Transport, health and education are the big winners in an Executive spending review, the Finance Minister has announced.
In total, Sammy Wilson reallocated £128m, some £50m of it carried over from last year.
Roads and schools needing maintenance, first-time homeowners, hospital waiting lists, new buses and youth unemployment services are all to benefit.
“This carry-through shows we were able to balance our budget despite some predictions,” said Mr Wilson.
However, he stressed that the economic climate was still tough — and may get tougher still.
He said: “To put education in perspective, the £9m we have put in will make a significant difference, it will ensure that the schools budget is cut by 3% rather than the 5%, which would have happened otherwise.”
Education Minister John |O’Dowd said £4m will be used to address the backlog of schools maintenance.
The Co-Ownership Housing scheme, where a first-time homeowner is helped to get a mortgage, is a particular favourite of Mr Wilson’s. It receives £10m. “The banks have bought into it and are prepared to lend,” Mr Wilson said.
He said the £13.8m allocation to the Department of Employment and Learning (DEL) includes funding for a new policy targeted at youth unemployment. Some £8m will go into Steps to Work, designed to help adults back into employment, and £5.8m will be targeted at youth employment.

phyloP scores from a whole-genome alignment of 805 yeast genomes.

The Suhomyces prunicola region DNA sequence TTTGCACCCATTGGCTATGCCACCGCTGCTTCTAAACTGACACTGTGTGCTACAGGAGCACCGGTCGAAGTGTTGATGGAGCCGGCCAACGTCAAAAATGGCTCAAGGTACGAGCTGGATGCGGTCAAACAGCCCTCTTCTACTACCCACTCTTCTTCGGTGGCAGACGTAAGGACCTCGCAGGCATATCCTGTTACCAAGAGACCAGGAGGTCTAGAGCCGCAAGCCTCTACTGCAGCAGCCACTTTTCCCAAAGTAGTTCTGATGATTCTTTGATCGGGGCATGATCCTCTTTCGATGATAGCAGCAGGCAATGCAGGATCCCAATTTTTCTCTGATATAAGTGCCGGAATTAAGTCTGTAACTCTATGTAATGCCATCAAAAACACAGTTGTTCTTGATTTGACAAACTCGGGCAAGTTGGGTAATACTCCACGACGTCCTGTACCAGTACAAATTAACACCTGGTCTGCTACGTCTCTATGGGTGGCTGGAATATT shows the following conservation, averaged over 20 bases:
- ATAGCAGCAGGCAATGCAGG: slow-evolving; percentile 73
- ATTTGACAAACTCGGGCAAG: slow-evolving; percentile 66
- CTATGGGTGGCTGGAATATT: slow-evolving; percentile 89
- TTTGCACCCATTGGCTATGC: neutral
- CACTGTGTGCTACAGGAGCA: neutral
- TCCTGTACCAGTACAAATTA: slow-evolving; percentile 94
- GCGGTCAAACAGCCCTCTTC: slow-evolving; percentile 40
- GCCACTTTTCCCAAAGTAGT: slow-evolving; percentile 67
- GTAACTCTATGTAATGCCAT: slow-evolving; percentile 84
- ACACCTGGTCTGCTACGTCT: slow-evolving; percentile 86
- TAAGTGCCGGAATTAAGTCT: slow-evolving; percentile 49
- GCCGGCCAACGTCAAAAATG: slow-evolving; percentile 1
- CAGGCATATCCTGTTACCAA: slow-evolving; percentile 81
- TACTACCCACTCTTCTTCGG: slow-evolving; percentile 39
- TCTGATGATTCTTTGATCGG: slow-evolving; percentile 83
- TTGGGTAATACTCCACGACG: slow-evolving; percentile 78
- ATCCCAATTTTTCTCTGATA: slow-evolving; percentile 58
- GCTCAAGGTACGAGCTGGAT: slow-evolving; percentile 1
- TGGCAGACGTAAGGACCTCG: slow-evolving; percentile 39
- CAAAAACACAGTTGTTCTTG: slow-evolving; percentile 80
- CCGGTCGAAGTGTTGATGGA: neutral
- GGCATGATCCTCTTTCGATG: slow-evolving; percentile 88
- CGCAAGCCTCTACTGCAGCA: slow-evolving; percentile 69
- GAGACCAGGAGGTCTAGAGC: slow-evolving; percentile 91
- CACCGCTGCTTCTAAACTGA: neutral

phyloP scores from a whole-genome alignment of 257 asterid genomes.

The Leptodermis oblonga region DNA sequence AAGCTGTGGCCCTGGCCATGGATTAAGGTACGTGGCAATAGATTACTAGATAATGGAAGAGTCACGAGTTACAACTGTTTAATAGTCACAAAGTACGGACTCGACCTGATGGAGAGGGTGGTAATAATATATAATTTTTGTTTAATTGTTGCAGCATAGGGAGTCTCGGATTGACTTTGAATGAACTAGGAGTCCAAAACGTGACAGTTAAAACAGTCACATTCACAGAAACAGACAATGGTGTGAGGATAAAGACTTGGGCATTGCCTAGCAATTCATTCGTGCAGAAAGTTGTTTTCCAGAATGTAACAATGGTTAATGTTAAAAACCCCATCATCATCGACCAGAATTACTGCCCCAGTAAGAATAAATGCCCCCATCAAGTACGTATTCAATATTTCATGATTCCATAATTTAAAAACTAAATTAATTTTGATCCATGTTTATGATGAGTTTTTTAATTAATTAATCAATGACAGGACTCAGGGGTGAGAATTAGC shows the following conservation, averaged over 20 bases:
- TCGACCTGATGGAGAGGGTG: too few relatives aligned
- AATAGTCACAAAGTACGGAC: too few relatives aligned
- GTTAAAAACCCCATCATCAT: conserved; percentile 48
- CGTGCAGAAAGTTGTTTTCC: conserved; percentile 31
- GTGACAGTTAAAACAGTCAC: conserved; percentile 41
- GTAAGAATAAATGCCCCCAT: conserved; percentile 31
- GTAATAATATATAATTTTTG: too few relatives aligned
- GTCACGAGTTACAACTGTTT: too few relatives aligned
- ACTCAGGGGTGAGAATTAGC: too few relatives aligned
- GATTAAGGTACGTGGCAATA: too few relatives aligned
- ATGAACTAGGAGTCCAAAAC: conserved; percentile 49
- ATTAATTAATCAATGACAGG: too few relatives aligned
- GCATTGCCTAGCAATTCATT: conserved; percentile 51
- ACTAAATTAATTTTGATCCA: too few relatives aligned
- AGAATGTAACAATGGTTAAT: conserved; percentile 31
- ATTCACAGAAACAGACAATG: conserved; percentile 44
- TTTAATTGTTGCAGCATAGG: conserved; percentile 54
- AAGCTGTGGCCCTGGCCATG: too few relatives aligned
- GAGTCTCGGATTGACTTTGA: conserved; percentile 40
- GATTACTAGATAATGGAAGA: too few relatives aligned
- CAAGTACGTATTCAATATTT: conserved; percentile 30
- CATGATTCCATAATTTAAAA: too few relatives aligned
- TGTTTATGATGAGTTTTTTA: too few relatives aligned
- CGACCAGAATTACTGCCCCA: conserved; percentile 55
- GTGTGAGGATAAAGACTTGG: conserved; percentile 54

DEL Minister Stephen Farry welcomed the money which he said would “see an enhanced level of intervention compared to our neighbouring jurisdictions”.
The repair and resurfacing of local roads, some of them still suffering from the ravages of the 2010-11 winter, will receive an immediate boost of £27.8m. Regional Development Minister Danny Kennedy welcomed it but warned roads could still deteriorate.
He estimated “a further £50m is needed annually to maintain the structural integrity of the network at its current level”.
Mr Kennedy also got £5.8m to buy new buses and £1.9m for the Londonderry to Coleraine railway line.
After DRD, the biggest tranche of £30m went into an ‘invest and save’ scheme intended to reduce future costs as budgets tighten.
Health Minister Edwin Poots welcomed the allocation of £24.2m to his department, of which £14.2m will be used to support the health estate and £10m to reduce waiting lists.
Essential improvements will be carried out at the neonatal units in the Royal Jubilee Maternity Hospital and Antrim Hospital, structural repairs to the South Tyrone Hospital and a range of other projects directed to tackling life threatening risks such as infection control and fire safety.
Three times a year the Executive reviews money which some departments have been unable to spend within the time allowed and reallocates it. The alternative would be to hand it back to the Treasury. Roads often benefit from cash windfalls because they have projects ready to proceed without delay and be completed within the specified time frame.